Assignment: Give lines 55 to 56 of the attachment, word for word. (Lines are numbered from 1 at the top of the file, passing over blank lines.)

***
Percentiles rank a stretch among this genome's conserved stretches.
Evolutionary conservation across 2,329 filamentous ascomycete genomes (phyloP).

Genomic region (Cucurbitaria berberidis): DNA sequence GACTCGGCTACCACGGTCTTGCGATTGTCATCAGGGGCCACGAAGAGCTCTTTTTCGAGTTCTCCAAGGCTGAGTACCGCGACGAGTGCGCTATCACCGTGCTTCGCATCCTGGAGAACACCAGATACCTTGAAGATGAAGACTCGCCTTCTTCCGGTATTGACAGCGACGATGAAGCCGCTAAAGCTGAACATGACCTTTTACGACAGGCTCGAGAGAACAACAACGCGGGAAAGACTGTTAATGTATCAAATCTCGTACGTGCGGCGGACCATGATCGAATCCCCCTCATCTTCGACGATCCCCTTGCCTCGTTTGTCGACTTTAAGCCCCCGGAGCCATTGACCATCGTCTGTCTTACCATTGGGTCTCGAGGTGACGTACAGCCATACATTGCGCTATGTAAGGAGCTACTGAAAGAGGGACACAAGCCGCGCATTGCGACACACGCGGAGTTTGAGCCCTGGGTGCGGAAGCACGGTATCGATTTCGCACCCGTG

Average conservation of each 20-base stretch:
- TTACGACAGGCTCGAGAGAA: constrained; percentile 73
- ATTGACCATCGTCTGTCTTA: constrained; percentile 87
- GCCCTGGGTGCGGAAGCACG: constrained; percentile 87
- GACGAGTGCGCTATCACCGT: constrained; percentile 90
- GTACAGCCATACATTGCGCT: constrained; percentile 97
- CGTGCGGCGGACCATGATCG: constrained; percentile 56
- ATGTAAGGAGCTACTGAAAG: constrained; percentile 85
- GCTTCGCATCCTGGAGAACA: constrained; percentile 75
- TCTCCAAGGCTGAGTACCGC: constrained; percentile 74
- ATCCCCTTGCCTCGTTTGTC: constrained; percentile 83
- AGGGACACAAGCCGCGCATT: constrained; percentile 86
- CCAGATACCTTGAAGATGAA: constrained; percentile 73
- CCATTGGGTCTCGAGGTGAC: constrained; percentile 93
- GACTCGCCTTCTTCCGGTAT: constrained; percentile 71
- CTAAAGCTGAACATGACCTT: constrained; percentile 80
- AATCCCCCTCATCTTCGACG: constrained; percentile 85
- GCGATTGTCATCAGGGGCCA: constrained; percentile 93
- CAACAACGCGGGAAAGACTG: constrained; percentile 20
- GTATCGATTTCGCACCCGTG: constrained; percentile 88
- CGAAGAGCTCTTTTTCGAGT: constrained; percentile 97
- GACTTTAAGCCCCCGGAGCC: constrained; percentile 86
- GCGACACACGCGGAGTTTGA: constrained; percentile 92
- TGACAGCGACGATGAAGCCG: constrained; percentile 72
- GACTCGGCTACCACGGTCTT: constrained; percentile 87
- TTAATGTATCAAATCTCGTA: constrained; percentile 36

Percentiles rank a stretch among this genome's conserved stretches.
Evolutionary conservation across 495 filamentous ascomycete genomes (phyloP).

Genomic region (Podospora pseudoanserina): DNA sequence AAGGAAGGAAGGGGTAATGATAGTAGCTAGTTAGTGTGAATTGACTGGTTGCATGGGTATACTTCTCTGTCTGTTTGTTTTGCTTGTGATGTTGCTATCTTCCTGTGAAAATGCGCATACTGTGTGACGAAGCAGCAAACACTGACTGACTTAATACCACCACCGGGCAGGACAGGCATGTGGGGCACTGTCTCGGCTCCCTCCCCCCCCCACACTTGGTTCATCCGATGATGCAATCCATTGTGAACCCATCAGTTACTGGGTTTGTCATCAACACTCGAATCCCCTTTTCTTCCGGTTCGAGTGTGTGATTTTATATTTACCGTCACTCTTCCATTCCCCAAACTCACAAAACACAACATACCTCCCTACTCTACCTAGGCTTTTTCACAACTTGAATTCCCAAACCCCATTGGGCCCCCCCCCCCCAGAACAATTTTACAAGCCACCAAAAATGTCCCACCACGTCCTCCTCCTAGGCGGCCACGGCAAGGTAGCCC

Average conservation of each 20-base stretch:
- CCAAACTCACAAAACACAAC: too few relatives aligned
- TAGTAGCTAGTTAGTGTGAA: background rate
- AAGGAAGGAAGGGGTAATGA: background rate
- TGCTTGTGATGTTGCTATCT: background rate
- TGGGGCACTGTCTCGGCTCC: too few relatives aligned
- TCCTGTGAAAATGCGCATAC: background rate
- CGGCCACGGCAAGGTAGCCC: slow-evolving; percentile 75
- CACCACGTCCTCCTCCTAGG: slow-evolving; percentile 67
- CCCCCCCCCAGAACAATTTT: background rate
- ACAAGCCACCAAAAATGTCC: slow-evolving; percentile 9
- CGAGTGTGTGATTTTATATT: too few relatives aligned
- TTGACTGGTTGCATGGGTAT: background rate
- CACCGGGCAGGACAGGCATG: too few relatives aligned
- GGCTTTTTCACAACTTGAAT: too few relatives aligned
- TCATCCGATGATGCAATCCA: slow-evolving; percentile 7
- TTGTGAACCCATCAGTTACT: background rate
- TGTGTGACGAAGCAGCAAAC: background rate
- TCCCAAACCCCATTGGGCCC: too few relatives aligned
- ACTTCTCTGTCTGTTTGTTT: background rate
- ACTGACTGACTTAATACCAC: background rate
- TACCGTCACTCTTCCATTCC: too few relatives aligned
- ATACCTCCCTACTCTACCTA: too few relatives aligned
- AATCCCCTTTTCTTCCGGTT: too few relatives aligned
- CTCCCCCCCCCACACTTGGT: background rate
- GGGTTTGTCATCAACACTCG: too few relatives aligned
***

- ATACCTCCCTACTCTACCTA: too few relatives aligned
- AATCCCCTTTTCTTCCGGTT: too few relatives aligned